At 623 km long, with a diameter of about 12 cm, and a capacity of 1400 megawatts (MW), the NordLink power cable can supply around 3.6 million houses in Germany with renewable energy. But where does the energy come from?
The idea is simple in principle. Norway has large hydroelectric power stations. In fact, 99 per cent of all power generation there comes from hydropower. Germany, on the other hand, puts a heavy reliance on wind energy. If winds in Germany are strong, its turbines actually generate more electricity than is in demand. Surplus then flows to Norway via NordLink and is used to fill water reservoirs. When these reservoirs are later emptied, they generate further energy in aforementioned hydroelectric plants. In this way, Norway benefits from the German surplus and Germany can reimport electricity from Norway when energy demand is higher than production.
A potential example of this is known in Germany as “Dunkelflauten” (a combination of the words “Dunkelheit”, meaning “darkness”, and “flauten”, meaning “lulls” or “doledrums”). Dunkelflauten or so-called “dark lulls” occur when neither enough solar nor wind energy is being produced.
466 wind turbines with 3 MW each feed their electricity into the NordLink interconnector cable!
Construction of the cable began around five years ago, and the 1.8-billion-euro project was financed by the Norwegian transmission system operator Statnett, the German/Dutch grid operator TenneT, and the German development bank KfW. 516 kilometers of the cable are underwater, 53 kilometers between Büsum and Wilster (both located in Schleswig-Holstein, Germany) are underground, and 52 kilometers form an overhead line between the Norwegian Vollesfjord and Tonstad. Due to the line’s length, direct or one-directional current is used to transmit the energy – a common method for flow across long distances and large transmission capacities. Converter stations are located in Wilster and Tonstad (Agder county, Norway), which convert the direct current back into alternating current and feed it into both countries’ transmission grids. Electricity is then supplied to residential and commercial customers.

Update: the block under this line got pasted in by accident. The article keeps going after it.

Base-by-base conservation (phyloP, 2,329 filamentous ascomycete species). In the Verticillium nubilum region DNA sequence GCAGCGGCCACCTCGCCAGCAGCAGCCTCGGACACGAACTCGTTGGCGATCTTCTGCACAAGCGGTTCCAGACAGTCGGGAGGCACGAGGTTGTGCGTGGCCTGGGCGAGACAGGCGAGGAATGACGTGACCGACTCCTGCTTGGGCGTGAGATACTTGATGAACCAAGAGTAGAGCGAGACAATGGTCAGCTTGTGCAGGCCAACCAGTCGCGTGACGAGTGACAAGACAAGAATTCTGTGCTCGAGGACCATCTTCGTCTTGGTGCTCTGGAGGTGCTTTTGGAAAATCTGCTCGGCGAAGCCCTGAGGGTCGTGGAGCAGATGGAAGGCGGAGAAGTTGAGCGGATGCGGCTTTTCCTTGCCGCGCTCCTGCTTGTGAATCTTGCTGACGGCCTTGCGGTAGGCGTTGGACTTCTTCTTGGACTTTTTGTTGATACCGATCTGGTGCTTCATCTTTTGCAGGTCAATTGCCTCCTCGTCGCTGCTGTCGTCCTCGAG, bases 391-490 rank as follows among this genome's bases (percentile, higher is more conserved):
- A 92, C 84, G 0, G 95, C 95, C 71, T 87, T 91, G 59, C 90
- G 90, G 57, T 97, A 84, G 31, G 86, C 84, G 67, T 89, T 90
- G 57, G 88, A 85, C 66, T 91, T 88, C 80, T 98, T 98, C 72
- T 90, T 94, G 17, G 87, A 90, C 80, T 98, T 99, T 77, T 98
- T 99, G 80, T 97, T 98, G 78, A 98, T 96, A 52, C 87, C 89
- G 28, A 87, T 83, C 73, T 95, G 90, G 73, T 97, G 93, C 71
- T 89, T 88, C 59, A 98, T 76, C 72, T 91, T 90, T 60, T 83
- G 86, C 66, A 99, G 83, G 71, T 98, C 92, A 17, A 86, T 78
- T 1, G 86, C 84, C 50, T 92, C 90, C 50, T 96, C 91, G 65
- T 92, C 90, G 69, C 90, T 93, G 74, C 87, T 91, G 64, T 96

Stopping the shortfalls!
NordLink will connect Scandinavia’s electricity market with continental Europe for the first time, and looking ahead, even more power cables will be laid between different European roads. This is because the more networks that are connected, the more stable the system will be. Already, the advantages can be seen. For example: If there is a lot of water in Norway after a lot of the snow melts in spring, the energy from Norway’s hydroelectric plants can be transmitted to Germany. If the sun is high or wind power is constant, it’s the other way around. The goal is to, at some point, feed so much renewable electricity into the grids that there are no longer any shortfalls.
A win-win on all fronts
It is not only the environment and the energy industry that can benefit from this collaborative project in the long term, but also end consumers. If yield from wind or solar power is low due to weather conditions, Germany can import electricity from Norway. The same applies when electricity prices in Norway are expected to drop – meaning Germany can easily purchase electricity and import it via NordLink. In this way, the country that currently registers the lowest electricity price on the market can always help out its partner – much to the delight of consumers.